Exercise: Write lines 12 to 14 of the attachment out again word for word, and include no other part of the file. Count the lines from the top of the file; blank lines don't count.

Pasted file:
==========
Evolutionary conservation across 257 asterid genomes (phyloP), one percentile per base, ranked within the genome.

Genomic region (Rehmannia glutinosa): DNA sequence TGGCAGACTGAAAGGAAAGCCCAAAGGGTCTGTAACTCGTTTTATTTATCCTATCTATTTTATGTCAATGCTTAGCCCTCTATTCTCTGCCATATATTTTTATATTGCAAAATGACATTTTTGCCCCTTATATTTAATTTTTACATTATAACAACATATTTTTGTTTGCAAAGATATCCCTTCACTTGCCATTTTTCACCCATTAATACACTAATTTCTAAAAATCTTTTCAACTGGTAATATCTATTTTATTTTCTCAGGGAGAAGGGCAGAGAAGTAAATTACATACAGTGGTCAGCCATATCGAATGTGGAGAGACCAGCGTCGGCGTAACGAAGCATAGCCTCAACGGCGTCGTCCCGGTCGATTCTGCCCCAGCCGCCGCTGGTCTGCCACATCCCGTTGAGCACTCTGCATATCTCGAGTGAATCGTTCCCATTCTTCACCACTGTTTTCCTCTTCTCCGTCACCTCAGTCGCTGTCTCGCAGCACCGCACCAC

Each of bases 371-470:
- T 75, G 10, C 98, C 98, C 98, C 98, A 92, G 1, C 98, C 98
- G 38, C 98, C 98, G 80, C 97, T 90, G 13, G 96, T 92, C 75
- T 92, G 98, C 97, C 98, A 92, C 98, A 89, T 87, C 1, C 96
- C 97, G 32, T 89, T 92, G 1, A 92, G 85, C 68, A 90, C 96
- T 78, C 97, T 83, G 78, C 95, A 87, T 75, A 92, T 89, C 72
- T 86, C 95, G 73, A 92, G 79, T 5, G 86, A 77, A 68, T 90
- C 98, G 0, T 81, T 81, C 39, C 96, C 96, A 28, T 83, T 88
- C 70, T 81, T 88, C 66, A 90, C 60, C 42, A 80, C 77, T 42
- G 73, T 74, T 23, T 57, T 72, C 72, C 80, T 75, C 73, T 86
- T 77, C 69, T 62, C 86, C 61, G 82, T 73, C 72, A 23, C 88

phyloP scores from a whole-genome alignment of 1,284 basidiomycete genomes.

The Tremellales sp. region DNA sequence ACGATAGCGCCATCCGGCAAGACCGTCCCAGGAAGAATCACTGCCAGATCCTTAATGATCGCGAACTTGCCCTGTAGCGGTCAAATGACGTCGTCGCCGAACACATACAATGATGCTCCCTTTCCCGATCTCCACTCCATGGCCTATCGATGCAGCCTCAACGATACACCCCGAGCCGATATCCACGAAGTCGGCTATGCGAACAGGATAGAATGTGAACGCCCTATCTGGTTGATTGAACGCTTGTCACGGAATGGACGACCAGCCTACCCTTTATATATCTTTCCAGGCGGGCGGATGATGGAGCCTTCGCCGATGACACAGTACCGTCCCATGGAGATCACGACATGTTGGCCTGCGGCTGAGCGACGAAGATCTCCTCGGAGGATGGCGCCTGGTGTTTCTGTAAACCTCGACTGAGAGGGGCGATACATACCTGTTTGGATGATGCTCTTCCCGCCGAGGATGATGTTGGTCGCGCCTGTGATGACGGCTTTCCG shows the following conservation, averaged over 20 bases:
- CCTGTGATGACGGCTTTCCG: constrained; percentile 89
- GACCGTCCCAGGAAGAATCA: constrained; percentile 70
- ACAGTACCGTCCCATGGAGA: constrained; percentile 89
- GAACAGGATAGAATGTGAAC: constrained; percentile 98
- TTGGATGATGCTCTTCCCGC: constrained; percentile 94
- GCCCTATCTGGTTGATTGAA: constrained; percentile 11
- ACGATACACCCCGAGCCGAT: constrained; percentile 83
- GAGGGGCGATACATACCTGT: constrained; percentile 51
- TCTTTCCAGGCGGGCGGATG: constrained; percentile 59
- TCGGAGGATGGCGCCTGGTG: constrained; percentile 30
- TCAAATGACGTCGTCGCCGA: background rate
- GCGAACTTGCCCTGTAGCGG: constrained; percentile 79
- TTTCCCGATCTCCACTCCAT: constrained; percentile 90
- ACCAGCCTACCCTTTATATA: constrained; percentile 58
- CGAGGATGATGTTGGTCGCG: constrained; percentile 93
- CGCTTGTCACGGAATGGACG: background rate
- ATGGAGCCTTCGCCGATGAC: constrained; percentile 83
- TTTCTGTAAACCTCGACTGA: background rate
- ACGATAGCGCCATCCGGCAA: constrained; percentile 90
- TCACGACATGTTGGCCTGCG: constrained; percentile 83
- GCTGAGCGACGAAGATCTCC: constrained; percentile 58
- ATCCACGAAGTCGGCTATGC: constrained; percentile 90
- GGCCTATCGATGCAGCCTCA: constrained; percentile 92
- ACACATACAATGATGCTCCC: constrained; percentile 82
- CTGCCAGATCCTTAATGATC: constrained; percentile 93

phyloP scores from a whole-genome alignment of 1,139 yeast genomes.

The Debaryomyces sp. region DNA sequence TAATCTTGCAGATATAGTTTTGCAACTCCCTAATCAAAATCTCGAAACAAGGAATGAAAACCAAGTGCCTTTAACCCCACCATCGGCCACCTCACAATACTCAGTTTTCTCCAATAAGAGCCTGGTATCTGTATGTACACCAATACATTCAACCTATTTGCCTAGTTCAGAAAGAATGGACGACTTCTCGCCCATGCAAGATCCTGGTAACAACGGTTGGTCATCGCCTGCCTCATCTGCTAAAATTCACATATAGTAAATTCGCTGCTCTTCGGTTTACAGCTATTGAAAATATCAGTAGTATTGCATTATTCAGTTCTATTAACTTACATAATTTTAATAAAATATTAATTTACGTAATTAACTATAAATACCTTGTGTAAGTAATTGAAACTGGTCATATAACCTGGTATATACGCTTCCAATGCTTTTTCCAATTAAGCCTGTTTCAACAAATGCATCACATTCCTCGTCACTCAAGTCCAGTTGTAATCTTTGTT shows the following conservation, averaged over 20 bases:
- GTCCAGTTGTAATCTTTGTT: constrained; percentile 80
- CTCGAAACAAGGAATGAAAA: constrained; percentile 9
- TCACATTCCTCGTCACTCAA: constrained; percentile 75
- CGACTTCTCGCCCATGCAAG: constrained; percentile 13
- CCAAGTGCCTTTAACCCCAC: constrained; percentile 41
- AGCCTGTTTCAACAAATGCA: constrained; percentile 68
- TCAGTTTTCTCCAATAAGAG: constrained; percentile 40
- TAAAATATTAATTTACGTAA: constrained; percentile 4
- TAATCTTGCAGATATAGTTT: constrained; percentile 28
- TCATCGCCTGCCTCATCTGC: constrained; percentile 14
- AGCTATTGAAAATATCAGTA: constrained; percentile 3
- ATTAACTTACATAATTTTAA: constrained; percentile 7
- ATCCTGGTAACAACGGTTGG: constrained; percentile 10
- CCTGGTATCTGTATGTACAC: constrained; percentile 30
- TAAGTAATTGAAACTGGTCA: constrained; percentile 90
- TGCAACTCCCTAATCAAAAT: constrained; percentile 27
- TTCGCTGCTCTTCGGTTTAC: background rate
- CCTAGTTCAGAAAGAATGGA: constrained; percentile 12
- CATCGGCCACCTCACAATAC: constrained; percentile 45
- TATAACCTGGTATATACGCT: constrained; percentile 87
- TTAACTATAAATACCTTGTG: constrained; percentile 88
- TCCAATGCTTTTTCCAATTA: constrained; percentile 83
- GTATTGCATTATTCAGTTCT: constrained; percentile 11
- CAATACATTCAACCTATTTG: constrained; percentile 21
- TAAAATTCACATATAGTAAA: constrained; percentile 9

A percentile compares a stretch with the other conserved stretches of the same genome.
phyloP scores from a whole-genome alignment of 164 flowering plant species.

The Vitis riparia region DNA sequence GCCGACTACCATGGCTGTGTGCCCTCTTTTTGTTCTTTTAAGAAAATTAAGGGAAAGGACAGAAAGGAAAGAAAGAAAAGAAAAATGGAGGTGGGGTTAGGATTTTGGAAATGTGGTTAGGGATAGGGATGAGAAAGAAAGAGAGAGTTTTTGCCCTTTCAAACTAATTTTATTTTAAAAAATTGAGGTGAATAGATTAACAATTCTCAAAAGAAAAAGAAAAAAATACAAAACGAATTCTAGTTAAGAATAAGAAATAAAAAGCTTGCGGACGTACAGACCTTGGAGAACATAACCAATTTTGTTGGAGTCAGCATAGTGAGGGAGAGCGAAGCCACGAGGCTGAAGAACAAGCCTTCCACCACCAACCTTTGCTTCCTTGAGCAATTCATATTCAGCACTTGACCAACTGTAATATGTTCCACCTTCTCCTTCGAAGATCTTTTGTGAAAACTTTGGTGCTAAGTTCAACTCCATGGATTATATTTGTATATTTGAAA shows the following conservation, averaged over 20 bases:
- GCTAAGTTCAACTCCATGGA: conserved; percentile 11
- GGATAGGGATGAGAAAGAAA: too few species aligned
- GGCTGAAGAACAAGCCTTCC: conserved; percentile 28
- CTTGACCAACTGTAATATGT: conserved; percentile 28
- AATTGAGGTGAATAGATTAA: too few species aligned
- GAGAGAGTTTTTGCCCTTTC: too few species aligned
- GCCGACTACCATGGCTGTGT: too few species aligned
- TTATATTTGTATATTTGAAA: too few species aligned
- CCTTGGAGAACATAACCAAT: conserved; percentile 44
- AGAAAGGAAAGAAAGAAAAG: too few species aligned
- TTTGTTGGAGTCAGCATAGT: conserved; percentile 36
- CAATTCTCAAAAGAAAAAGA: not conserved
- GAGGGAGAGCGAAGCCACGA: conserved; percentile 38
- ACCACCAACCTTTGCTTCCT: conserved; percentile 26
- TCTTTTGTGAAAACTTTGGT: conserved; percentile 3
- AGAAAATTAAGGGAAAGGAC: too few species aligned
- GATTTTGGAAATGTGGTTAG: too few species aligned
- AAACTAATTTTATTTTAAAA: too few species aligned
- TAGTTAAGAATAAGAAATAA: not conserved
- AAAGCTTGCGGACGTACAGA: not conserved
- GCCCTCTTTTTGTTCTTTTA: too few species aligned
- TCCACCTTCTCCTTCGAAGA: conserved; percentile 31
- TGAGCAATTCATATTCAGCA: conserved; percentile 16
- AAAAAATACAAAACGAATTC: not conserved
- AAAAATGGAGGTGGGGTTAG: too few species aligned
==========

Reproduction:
- G 73, T 74, T 23, T 57, T 72, C 72, C 80, T 75, C 73, T 86
- T 77, C 69, T 62, C 86, C 61, G 82, T 73, C 72, A 23, C 88

phyloP scores from a whole-genome alignment of 1,284 basidiomycete genomes.